Typographic Sins on the Web (part 2)

Some may think that keeping ones typographic soul free from sin can only be accomplished in printed work. But what about the web? Can all sins be avoided? Here are a few tips on how to use HTML and CSS to keep your typographic soul clean, even on the web. This is part 2 of a 3 part series.

12 – Underlining titles instead of italicizing them.
Thou Shalt Not: The Holy Bible Thou Shalt: The Koran
Underlining on the web is so 1998, even with links. Use the html tags <em></em> to italicize. How do you get rid of the underline on your links? In CSS, add the attribute “text-decoration” to your anchor tag style sheet(s) and give it a value of “none” like this:

a {
text-decoration: none;
}

13 – Failing to eliminate widows.
A widow is a word that sits on a line by itself at the end of a paragraph.
Avoid this or risk being cast into a lake of fire and brimstone.

Because everyone can make their browser window as wide or as thin as they want, this is not something you can resolve. Just relax and don’t worry about it.

14 – Failing to eliminate orphans.
An orphan is the last line of a paragraph that sits alone at the top of a
column or page. Type does not like to be alone.

Not usually a problem, as flowing text between containers on the web is not common. Again, chill.

15 – Rivers in justified text.
Unsightly large spaces between words occur if the line length is too short or the point size of the text too large.

To resolve this on the web, either increase the width of your containers (so they have a longer line-length) or align your text to the left instead (see below).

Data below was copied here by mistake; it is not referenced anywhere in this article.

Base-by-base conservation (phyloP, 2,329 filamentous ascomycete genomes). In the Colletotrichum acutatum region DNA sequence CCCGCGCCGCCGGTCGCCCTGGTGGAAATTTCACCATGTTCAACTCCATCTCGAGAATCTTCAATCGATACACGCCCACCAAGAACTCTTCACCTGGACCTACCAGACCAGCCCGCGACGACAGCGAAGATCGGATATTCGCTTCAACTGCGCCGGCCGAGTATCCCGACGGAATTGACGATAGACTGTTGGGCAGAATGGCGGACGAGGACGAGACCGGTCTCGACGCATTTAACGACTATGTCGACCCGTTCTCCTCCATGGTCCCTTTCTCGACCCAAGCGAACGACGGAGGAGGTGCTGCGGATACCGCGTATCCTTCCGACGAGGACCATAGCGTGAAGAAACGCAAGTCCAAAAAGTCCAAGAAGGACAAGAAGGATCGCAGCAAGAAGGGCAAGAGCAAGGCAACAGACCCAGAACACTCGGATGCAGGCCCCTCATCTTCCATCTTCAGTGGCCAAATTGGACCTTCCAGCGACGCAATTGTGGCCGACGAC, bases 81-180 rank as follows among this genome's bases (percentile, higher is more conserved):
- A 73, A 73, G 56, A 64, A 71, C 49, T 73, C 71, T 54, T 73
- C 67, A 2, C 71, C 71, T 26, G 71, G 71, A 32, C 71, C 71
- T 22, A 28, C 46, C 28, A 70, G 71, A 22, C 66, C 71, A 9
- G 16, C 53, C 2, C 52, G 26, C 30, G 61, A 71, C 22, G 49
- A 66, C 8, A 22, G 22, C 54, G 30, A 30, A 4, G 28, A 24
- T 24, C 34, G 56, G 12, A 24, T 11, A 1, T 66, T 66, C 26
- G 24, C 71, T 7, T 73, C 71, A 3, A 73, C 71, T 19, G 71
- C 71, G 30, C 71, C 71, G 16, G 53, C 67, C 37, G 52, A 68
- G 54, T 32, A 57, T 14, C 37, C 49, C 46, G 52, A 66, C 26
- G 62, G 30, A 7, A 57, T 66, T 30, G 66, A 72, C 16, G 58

The most readable typeface in the world is Century Schoolbook, designed by Morris Fuller Benton. Or is it really Garamond? Helvetica?
The most readable typeface in the world is Century Schoolbook, designed by Morris Fuller Benton. Or is it really Garamond? Helvetica?
The most readable typeface in the world is Century Schoolbook, designed by Morris Fuller Benton. Or is it really Garamond? Helvetica?

16 – Inconsistent leading.
Paragraphs should have the same leading for each line.
This is usually not a problem on the web, as line spacing is applied to block elements like paragraph tags and heading tags. One thing I don’t like, however, is the default spacing on heading tags (h1, h2, etc.) and the paragraph tag <p> on the web. There is usually way too much space after the heading:

What typeface is the most readable?

The most readable typeface in the world is Century Schoolbook, designed by Morris Fuller Benton. Or is it really Garamond? Helvetica?

To adjust this, modify the “margin” and “padding” attributes for your heading and paragraph styles:

h1 {
margin-top: 0;
margin-bottom: 0;
padding-top: 0;
padding-bottom: 0;
}

p {
margin-top: 0;
margin-bottom: 0;
padding-top: 0;
padding-bottom: 0;
}

This creates no margin or padding before or after your h1 and p tags:

What typeface is the most readable?

The most readable typeface in the world is Century Schoolbook, designed by Morris Fuller Benton. Or is it really Garamond? Helvetica?

If you want to add some space before and after, start experimenting with the padding:

h1 {
margin-top: 0;
margin-bottom: 0;
padding-top: .5em;
padding-bottom: .5em;
}

What typeface is the most readable?

The most readable typeface in the world is Century Schoolbook, designed by Morris Fuller Benton. Or is it really Garamond? Helvetica?